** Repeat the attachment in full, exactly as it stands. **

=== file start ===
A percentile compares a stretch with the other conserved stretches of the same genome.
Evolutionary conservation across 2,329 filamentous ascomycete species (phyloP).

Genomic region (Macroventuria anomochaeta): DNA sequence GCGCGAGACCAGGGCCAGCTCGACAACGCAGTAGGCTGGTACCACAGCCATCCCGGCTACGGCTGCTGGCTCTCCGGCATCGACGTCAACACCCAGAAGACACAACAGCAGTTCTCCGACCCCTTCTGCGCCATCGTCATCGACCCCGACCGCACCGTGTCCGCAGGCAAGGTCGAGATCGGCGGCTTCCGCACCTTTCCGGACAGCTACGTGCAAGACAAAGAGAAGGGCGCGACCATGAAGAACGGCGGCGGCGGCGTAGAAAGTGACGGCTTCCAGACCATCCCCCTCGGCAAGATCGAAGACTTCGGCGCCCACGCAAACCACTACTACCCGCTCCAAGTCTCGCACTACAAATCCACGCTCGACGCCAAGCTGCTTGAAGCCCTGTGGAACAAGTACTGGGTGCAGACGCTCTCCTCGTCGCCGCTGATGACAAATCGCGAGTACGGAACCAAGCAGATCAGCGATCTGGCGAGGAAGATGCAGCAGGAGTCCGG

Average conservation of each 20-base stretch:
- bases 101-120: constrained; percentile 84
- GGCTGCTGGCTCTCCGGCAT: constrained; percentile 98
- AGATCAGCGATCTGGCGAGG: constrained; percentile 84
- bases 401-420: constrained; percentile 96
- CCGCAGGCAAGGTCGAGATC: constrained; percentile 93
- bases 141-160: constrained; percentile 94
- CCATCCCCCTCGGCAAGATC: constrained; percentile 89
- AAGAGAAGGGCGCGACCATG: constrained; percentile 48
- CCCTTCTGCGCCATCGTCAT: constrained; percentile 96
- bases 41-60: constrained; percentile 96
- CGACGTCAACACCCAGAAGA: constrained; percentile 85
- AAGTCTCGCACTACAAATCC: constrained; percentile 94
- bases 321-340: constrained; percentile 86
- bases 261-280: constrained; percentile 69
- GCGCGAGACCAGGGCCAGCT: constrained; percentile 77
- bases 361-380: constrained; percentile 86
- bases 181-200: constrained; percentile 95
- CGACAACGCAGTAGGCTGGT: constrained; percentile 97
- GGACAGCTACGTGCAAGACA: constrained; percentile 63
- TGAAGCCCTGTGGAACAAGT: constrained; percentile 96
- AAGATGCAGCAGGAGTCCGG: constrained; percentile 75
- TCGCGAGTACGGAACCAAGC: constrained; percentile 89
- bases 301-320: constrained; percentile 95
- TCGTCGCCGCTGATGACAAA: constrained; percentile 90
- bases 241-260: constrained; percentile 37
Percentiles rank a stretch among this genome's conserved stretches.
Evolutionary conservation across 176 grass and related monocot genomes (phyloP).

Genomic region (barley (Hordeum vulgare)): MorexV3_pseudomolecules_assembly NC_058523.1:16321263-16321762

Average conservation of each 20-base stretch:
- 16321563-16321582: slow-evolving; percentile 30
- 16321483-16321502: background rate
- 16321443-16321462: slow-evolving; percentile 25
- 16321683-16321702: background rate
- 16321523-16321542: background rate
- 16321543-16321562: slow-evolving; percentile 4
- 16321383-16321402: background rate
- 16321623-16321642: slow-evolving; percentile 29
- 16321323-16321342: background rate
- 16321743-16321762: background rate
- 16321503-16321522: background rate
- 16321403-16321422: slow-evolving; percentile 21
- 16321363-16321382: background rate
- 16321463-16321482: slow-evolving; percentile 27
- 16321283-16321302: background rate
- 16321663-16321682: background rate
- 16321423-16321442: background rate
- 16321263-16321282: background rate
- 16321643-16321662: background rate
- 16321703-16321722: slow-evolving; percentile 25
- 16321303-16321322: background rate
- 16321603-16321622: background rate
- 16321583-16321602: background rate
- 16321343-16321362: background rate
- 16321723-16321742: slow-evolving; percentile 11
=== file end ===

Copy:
A percentile compares a stretch with the other conserved stretches of the same genome.
Evolutionary conservation across 2,329 filamentous ascomycete species (phyloP).

Genomic region (Macroventuria anomochaeta): DNA sequence GCGCGAGACCAGGGCCAGCTCGACAACGCAGTAGGCTGGTACCACAGCCATCCCGGCTACGGCTGCTGGCTCTCCGGCATCGACGTCAACACCCAGAAGACACAACAGCAGTTCTCCGACCCCTTCTGCGCCATCGTCATCGACCCCGACCGCACCGTGTCCGCAGGCAAGGTCGAGATCGGCGGCTTCCGCACCTTTCCGGACAGCTACGTGCAAGACAAAGAGAAGGGCGCGACCATGAAGAACGGCGGCGGCGGCGTAGAAAGTGACGGCTTCCAGACCATCCCCCTCGGCAAGATCGAAGACTTCGGCGCCCACGCAAACCACTACTACCCGCTCCAAGTCTCGCACTACAAATCCACGCTCGACGCCAAGCTGCTTGAAGCCCTGTGGAACAAGTACTGGGTGCAGACGCTCTCCTCGTCGCCGCTGATGACAAATCGCGAGTACGGAACCAAGCAGATCAGCGATCTGGCGAGGAAGATGCAGCAGGAGTCCGG

Average conservation of each 20-base stretch:
- bases 101-120: constrained; percentile 84
- GGCTGCTGGCTCTCCGGCAT: constrained; percentile 98
- AGATCAGCGATCTGGCGAGG: constrained; percentile 84
- bases 401-420: constrained; percentile 96
- CCGCAGGCAAGGTCGAGATC: constrained; percentile 93
- bases 141-160: constrained; percentile 94
- CCATCCCCCTCGGCAAGATC: constrained; percentile 89
- AAGAGAAGGGCGCGACCATG: constrained; percentile 48
- CCCTTCTGCGCCATCGTCAT: constrained; percentile 96
- bases 41-60: constrained; percentile 96
- CGACGTCAACACCCAGAAGA: constrained; percentile 85
- AAGTCTCGCACTACAAATCC: constrained; percentile 94
- bases 321-340: constrained; percentile 86
- bases 261-280: constrained; percentile 69
- GCGCGAGACCAGGGCCAGCT: constrained; percentile 77
- bases 361-380: constrained; percentile 86
- bases 181-200: constrained; percentile 95
- CGACAACGCAGTAGGCTGGT: constrained; percentile 97
- GGACAGCTACGTGCAAGACA: constrained; percentile 63
- TGAAGCCCTGTGGAACAAGT: constrained; percentile 96
- AAGATGCAGCAGGAGTCCGG: constrained; percentile 75
- TCGCGAGTACGGAACCAAGC: constrained; percentile 89
- bases 301-320: constrained; percentile 95
- TCGTCGCCGCTGATGACAAA: constrained; percentile 90
- bases 241-260: constrained; percentile 37
Percentiles rank a stretch among this genome's conserved stretches.
Evolutionary conservation across 176 grass and related monocot genomes (phyloP).

Genomic region (barley (Hordeum vulgare)): MorexV3_pseudomolecules_assembly NC_058523.1:16321263-16321762

Average conservation of each 20-base stretch:
- 16321563-16321582: slow-evolving; percentile 30
- 16321483-16321502: background rate
- 16321443-16321462: slow-evolving; percentile 25
- 16321683-16321702: background rate
- 16321523-16321542: background rate
- 16321543-16321562: slow-evolving; percentile 4
- 16321383-16321402: background rate
- 16321623-16321642: slow-evolving; percentile 29
- 16321323-16321342: background rate
- 16321743-16321762: background rate
- 16321503-16321522: background rate
- 16321403-16321422: slow-evolving; percentile 21
- 16321363-16321382: background rate
- 16321463-16321482: slow-evolving; percentile 27
- 16321283-16321302: background rate
- 16321663-16321682: background rate
- 16321423-16321442: background rate
- 16321263-16321282: background rate
- 16321643-16321662: background rate
- 16321703-16321722: slow-evolving; percentile 25
- 16321303-16321322: background rate
- 16321603-16321622: background rate
- 16321583-16321602: background rate
- 16321343-16321362: background rate
- 16321723-16321742: slow-evolving; percentile 11